Janice Winter
Janice Winter

Supporting (limits to) media freedom

Zuma has received his award as Newsmaker of the Year for 2009. Not surprising, given last year’s events: a mixed bag, with the withdrawal of corruption charges, his election to the presidency, the launch of the presidential hotline and controversial appointments of a new chief justice, national director of public prosecutions and national police commissioner, to name a few headline events.

Receiving his award from the National Press Club on Friday, he light-heartedly acknowledged: “It is always a pleasure for me to spend time with the media. Perhaps it is because there is a never a dull moment in my relationship with journalists, whether in South Africa or abroad. I seem to attract your attention no matter how hard I try to stay out of the spotlight!” But overall, his speech did not sit well with me. It was a little like those frustrating 3D posters that were popular in the 1990s: not particularly eventful at first glance, but making you uncomfortably aware you need to adjust your senses to pick up the hidden message.

Zuma celebrated the freedom of media as enshrined with other human rights in the Constitution, but seemingly as a subtle segue into a lecture about its possible limits, suggesting that it was time to “look at how far the exercise of media freedom should go”. He mentioned three areas:

First, how to balance media freedom with the rights of individuals to human dignity and privacy, when reporting “becomes tantamount to the harassment of an individual”. This is an expected, given the criticism he has faced from the media and the reciprocal criticism he has given. However, media criticism is one of the inconveniences of democracy for a national leader, and a cornerstone of independent journalism. There are constitutional and legislative mechanisms for balancing the rights of the media with those of individuals, and institutional safeguards to make effective democratic decisions when these are in tension. It is not the role of the president to lead a public discussion on this matter.

If this is not the president’s role, neither, certainly, is advising the media on its approach to news reporting — Zuma’s second suggestion. He said: “It would also be helpful at some point to discuss with the media some of the news approaches that we feel would help the country to attract investments, grow the economy and achieve other developmental goals.” Though he (defensively) reassured journalists that “we are not seeking to interfere with editorial independence” it is interventionist to a degree that exceeds democratic governance.

In a veiled accusation, he said that the choice of editors to criticise a prominent person’s lifestyle rather than to celebrate national achievements or pursue developmental goals is out of a profit motive. Quite apart from, and preceding, any market preference in motivation is the fundamental Fourth Estate function of an independent media in a democratic context, which is to hold power to account and encourage an engaged and informed citizenry. It is not the role of journalism to curb criticism and celebrate state achievements in order to assist the state in its nation-building political project by becoming “a vehicle that promotes unity, reconciliation and a better life for all South Africans”. That is not its mandate. Developmental journalism does not strengthen democracy.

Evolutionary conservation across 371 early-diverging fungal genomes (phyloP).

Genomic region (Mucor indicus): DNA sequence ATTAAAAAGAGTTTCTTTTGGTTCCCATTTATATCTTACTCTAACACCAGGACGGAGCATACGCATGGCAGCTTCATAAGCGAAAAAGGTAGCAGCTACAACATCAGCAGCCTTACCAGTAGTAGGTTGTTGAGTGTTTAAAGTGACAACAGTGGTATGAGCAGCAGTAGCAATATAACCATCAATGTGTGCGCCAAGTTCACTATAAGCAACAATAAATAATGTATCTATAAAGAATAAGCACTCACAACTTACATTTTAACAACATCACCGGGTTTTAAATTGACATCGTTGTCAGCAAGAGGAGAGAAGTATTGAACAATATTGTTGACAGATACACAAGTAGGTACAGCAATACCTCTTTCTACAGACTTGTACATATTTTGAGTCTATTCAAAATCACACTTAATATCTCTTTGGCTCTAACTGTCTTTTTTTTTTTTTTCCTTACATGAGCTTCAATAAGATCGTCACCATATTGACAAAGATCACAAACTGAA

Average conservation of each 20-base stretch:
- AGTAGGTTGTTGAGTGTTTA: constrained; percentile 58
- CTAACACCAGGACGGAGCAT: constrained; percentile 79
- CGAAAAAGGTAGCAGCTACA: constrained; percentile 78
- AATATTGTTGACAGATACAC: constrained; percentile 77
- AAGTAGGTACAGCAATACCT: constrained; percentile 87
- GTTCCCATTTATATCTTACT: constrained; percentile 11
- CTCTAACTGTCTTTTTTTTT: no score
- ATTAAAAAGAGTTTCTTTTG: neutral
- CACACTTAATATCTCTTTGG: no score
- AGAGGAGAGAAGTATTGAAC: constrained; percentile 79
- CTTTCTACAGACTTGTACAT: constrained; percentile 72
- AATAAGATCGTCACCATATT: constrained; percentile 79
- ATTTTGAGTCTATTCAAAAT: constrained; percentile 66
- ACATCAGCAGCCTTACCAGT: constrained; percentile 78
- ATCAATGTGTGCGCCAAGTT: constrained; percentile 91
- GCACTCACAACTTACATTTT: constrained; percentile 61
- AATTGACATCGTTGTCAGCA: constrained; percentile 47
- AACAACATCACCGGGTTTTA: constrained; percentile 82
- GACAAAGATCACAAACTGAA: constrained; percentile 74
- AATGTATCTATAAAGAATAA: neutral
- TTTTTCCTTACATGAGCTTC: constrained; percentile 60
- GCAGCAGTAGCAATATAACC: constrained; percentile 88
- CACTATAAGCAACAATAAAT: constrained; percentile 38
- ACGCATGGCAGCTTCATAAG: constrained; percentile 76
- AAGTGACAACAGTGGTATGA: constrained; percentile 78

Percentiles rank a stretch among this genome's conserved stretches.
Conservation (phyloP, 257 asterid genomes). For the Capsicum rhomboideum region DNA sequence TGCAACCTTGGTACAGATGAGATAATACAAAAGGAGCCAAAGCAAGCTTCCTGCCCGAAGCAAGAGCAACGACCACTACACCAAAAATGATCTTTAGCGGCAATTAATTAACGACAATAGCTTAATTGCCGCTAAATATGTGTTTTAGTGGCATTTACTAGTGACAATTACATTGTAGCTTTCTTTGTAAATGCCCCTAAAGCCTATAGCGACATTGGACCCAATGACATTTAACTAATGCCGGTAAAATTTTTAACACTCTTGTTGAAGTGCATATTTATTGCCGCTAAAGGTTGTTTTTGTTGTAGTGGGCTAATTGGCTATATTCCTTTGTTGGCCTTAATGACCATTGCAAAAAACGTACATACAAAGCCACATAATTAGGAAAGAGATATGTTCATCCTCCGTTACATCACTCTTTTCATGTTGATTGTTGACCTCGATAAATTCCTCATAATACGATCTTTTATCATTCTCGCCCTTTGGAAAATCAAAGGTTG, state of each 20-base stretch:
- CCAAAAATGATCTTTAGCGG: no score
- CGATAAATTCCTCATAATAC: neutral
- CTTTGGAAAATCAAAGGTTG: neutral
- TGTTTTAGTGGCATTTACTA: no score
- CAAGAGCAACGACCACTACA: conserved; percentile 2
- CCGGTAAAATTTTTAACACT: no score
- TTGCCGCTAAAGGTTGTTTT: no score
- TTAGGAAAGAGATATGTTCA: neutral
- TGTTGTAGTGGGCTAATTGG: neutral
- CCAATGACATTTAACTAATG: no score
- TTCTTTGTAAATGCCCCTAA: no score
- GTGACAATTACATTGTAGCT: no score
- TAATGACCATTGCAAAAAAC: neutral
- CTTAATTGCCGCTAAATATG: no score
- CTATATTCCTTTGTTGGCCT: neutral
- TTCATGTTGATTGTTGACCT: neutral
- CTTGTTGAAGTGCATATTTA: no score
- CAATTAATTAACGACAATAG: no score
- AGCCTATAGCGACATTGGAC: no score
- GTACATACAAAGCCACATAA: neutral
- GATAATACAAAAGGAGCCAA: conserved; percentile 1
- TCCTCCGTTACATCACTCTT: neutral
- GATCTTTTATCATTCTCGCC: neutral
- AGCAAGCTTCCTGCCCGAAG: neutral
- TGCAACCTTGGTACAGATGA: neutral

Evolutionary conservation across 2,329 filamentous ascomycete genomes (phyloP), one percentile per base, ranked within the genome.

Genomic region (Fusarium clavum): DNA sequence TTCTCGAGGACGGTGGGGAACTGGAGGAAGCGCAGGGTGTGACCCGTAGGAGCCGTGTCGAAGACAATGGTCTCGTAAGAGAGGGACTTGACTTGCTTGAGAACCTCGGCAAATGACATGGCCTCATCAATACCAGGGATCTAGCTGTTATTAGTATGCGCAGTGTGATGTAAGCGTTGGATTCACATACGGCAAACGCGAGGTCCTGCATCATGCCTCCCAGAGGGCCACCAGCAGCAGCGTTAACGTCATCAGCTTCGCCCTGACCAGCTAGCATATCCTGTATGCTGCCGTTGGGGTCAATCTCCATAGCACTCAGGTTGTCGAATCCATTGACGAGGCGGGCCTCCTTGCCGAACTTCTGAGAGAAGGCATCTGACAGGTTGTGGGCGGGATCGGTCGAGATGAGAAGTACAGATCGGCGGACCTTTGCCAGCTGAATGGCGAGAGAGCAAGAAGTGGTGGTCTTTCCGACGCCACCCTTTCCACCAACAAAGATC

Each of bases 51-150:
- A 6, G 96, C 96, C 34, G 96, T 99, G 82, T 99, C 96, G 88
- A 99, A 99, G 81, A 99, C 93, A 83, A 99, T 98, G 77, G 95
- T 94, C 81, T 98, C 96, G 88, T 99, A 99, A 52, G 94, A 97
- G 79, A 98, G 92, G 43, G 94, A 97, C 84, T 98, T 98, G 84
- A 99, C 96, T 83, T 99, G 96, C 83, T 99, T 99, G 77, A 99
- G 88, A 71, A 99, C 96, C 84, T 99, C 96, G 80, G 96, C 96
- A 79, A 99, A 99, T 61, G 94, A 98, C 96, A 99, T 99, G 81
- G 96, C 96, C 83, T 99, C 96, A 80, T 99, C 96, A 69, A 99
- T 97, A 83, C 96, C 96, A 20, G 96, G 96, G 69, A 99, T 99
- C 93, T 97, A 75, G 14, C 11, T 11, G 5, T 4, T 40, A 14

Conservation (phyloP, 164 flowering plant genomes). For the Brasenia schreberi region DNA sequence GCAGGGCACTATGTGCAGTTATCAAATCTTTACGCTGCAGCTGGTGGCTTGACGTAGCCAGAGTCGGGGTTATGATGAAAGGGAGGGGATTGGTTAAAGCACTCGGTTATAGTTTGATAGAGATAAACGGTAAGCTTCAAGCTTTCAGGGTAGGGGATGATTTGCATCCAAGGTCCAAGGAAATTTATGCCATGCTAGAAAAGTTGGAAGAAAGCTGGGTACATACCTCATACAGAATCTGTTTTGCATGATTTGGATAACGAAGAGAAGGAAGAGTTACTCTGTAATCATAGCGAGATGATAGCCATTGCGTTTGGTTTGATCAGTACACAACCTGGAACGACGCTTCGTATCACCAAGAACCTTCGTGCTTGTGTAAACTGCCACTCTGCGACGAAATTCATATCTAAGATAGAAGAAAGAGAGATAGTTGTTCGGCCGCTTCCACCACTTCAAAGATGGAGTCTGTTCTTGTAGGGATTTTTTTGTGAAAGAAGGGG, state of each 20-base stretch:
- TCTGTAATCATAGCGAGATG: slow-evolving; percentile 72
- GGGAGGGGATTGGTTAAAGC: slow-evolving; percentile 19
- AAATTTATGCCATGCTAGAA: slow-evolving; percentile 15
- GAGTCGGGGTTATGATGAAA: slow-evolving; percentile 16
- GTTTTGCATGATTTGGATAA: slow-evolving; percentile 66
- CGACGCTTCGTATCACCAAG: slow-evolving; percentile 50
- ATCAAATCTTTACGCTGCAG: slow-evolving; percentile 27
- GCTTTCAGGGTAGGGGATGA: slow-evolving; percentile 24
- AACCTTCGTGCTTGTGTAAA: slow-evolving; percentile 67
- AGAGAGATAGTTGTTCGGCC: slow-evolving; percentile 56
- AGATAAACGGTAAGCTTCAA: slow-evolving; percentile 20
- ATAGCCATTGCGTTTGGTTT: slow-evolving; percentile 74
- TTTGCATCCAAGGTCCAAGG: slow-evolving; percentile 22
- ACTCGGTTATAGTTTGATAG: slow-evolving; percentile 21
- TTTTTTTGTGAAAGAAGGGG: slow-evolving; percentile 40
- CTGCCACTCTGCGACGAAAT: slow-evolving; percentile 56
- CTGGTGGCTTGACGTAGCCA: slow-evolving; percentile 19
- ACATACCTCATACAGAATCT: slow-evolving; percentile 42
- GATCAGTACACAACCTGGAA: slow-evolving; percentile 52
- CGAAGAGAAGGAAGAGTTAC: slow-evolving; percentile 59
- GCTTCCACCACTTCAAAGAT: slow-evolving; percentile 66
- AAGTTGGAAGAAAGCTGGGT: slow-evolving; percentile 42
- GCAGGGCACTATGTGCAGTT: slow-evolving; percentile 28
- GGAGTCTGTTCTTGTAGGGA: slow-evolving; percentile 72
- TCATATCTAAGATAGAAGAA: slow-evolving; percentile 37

Finally, he took exception to the media’s coverage of the Presidential Protection Unit (PPU), which has come under fire for its heavy-handed approach. Zuma explained that the “minister of police wants to strike a balance between ensuring that the PPU does its work effectively, while also allowing space for journalists to do theirs”. Allowing? Seriously? It is not within the jurisdiction of the minister of police to influence the media’s approach to reporting the PPU or to “allow” journalists to do their work. If Nathi Mthethwa feels that the media is reporting the work of the PPU unfairly and inaccurately, he is welcome to take his complaints to the Press Ombudsman or lay a charge of defamation.

Commendably, Zuma condemned as “totally unacceptable” the alleged spying on journalists by government officials, an important statement after this weekend’s expose on the matter by Ferial Haffajee’s City Press investigations unit. He nonetheless avoided the awkward acknowledgement that accusations were made against the ANC Youth League. Well, more than accusations, in fact: admission. The youth league last week threatened to publicise dossiers of private information about certain critical journalists in the party’s possession, such as their salaries and sexual behaviour.

At a Human Rights Day event in Mpumalanga on Saturday, Malema engaged in a vitriolic verbal attack on the media, warning that he would not allow the country to be “run by journalists” and cautioned the public that unless they remain on their guard, journalists will bring down the government. Specifically, he spoke of the “white boere” journalists who he accused of conspiring against him and undermining “African” journalists. He then led the crowd in his “Shoot the Boer” song. For this, he now faces a second charge of hate speech. Malema may succeed in rousing some crowd anger by framing his criticisms as a crude racial argument, positioning “white boere” journalists as indiscriminately critical of him, against “African” journalists who, by implication, are loyal, but only by conveniently ignoring the fact that many of his fiercest critics are respected black journalists.

Talking of limits to freedom of expression, President Zuma, you might want to start within your direct arena of influence — your party and your politicians — and publicly admonish Malema not only for his destructive instantiations of hate speech, but also for implying that the adherence to critical, watchdog journalism is only a white ideal.